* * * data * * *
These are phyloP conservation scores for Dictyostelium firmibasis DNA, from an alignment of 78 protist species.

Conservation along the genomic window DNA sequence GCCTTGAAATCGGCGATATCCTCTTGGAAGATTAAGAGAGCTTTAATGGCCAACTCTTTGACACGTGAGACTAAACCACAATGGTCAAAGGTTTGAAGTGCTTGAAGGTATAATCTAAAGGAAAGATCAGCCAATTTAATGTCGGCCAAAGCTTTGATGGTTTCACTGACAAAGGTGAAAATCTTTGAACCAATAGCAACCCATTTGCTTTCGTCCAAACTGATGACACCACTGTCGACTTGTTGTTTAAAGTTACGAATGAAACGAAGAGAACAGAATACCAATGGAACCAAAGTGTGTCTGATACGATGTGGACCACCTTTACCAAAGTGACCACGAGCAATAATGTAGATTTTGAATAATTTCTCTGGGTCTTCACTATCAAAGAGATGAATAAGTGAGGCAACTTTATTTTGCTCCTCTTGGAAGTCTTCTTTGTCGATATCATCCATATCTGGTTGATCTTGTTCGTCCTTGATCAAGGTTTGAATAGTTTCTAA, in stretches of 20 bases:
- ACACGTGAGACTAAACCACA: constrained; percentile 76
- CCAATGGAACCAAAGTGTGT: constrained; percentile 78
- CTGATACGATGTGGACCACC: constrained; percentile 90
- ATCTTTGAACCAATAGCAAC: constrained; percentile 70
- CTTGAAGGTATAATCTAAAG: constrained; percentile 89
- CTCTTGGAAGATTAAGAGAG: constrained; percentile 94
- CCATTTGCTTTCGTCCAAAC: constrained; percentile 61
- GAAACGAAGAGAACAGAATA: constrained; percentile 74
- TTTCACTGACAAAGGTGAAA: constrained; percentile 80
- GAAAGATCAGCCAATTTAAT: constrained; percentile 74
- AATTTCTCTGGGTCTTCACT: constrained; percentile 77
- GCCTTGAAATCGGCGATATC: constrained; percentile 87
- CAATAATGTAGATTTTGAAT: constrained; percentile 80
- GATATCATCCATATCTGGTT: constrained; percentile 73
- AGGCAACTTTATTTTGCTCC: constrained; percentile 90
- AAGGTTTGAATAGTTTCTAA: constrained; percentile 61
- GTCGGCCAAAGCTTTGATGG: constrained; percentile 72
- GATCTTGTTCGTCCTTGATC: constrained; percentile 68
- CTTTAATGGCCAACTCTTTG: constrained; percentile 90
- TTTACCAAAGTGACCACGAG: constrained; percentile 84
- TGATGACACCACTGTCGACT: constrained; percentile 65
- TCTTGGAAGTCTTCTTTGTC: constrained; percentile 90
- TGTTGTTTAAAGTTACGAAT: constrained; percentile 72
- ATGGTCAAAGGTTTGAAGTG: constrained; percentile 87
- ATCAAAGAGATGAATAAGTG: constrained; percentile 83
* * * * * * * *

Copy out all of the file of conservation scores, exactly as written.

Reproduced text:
These are phyloP conservation scores for Dictyostelium firmibasis DNA, from an alignment of 78 protist species.

Conservation along the genomic window DNA sequence GCCTTGAAATCGGCGATATCCTCTTGGAAGATTAAGAGAGCTTTAATGGCCAACTCTTTGACACGTGAGACTAAACCACAATGGTCAAAGGTTTGAAGTGCTTGAAGGTATAATCTAAAGGAAAGATCAGCCAATTTAATGTCGGCCAAAGCTTTGATGGTTTCACTGACAAAGGTGAAAATCTTTGAACCAATAGCAACCCATTTGCTTTCGTCCAAACTGATGACACCACTGTCGACTTGTTGTTTAAAGTTACGAATGAAACGAAGAGAACAGAATACCAATGGAACCAAAGTGTGTCTGATACGATGTGGACCACCTTTACCAAAGTGACCACGAGCAATAATGTAGATTTTGAATAATTTCTCTGGGTCTTCACTATCAAAGAGATGAATAAGTGAGGCAACTTTATTTTGCTCCTCTTGGAAGTCTTCTTTGTCGATATCATCCATATCTGGTTGATCTTGTTCGTCCTTGATCAAGGTTTGAATAGTTTCTAA, in stretches of 20 bases:
- ACACGTGAGACTAAACCACA: constrained; percentile 76
- CCAATGGAACCAAAGTGTGT: constrained; percentile 78
- CTGATACGATGTGGACCACC: constrained; percentile 90
- ATCTTTGAACCAATAGCAAC: constrained; percentile 70
- CTTGAAGGTATAATCTAAAG: constrained; percentile 89
- CTCTTGGAAGATTAAGAGAG: constrained; percentile 94
- CCATTTGCTTTCGTCCAAAC: constrained; percentile 61
- GAAACGAAGAGAACAGAATA: constrained; percentile 74
- TTTCACTGACAAAGGTGAAA: constrained; percentile 80
- GAAAGATCAGCCAATTTAAT: constrained; percentile 74
- AATTTCTCTGGGTCTTCACT: constrained; percentile 77
- GCCTTGAAATCGGCGATATC: constrained; percentile 87
- CAATAATGTAGATTTTGAAT: constrained; percentile 80
- GATATCATCCATATCTGGTT: constrained; percentile 73
- AGGCAACTTTATTTTGCTCC: constrained; percentile 90
- AAGGTTTGAATAGTTTCTAA: constrained; percentile 61
- GTCGGCCAAAGCTTTGATGG: constrained; percentile 72
- GATCTTGTTCGTCCTTGATC: constrained; percentile 68
- CTTTAATGGCCAACTCTTTG: constrained; percentile 90
- TTTACCAAAGTGACCACGAG: constrained; percentile 84
- TGATGACACCACTGTCGACT: constrained; percentile 65
- TCTTGGAAGTCTTCTTTGTC: constrained; percentile 90
- TGTTGTTTAAAGTTACGAAT: constrained; percentile 72
- ATGGTCAAAGGTTTGAAGTG: constrained; percentile 87
- ATCAAAGAGATGAATAAGTG: constrained; percentile 83